Many other substances have been suggested as bases for enfleurage, and have been patented for this purpose, but none so far has attained any wide commercial application. For instance, according to French Patent 836,172, January 12, 1939 (I. G. Farbenindustrie A.-G.),29 essential oils and natural flower oils are extracted by treatment of the plant material with esters of polyhydric aliphatic alcohols, containing at the most 6 carbon atoms, with fatty acids of high molecular weight, as obtained by oxidation of paraffin hydrocarbons of high molecular weight. Thus esters of glycol, glycerol, erythritol, mannitol, hexitol or trimethylolpropane may be used.
The fat corps is prepared in the Grasse factories during the winter months when they are not busy with the processing of flower crops. The crude pieces of tallow and lard, mostly of French and Italian origin, are purified according to a tedious old-fashioned method. The crude fats are carefully cleaned by hand, all adhering particles of skin and blood vessels removed, then crushed mechanically and finally beaten in a current of cold water. After all impurities have been removed, the fat is melted gently on a steam bath. Small quantities of benzoin (0.6 per cent) and alum (0.15 to 0.30 per cent) are then added. This preservation is very important, as otherwise the corps will turn rancid during the hot summer months. While benzoin acts as a preservative, the adding of alum causes impurities to coagulate during the heating ; when rising to the surface they can be skimmed off with a spoon. The warm fat is filtered through cloth, then left to cool and stand, so that any water may separate.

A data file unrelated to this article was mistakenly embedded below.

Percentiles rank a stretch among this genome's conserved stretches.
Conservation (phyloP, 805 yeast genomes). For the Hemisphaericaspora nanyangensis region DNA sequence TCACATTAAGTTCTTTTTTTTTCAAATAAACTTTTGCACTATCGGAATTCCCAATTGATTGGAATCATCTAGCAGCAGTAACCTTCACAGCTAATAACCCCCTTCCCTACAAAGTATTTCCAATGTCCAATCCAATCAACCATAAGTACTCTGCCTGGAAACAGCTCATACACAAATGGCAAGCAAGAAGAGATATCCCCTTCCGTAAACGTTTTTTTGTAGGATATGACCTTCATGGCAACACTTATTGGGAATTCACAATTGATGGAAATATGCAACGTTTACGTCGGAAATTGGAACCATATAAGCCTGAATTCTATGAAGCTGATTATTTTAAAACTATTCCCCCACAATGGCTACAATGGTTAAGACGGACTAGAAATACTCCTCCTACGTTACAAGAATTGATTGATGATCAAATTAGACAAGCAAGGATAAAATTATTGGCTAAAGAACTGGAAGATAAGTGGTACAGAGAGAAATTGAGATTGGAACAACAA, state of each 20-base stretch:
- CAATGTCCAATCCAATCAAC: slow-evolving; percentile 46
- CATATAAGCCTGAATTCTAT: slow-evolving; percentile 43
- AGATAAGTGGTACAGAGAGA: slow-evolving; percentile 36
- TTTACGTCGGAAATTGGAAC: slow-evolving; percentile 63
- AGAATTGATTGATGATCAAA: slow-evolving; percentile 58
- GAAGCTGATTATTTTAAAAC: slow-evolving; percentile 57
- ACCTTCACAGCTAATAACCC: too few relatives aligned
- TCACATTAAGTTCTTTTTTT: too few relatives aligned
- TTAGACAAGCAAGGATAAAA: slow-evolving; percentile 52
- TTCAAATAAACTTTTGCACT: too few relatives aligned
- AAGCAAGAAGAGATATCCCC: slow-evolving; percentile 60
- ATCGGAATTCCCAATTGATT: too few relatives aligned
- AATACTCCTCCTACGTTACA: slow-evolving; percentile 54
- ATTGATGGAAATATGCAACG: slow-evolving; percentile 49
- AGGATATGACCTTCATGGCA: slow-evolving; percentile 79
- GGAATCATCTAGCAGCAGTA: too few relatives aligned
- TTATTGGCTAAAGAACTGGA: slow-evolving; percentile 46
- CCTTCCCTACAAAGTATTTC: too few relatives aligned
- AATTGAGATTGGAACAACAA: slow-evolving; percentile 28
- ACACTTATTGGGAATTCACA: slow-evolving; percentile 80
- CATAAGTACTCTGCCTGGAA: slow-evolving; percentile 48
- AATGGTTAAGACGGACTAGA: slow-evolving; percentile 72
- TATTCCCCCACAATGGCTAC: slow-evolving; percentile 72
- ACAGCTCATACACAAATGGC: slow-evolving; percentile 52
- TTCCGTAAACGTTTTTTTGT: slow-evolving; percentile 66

(During the past years chemistry has made great progress in regard to antioxidants for fats and oil, several of which could undoubtedly be used for preservation of the enfleurage corps employed in the Grasse region.)
The fat corps thus prepared is white, of smooth, absolutely uniform consistency, free of water and practically odorless. If well prepared and properly stored, it will resist rancidity for several years.

Some manufacturers also add small quantities of orange flower or rose water when preparing the corps. This seems to be done for the sake of convention. Such additions somewhat shade the odor of the finished product by imparting a slight orange blossom or rose note.

(b) Enfleurage and Défleurage.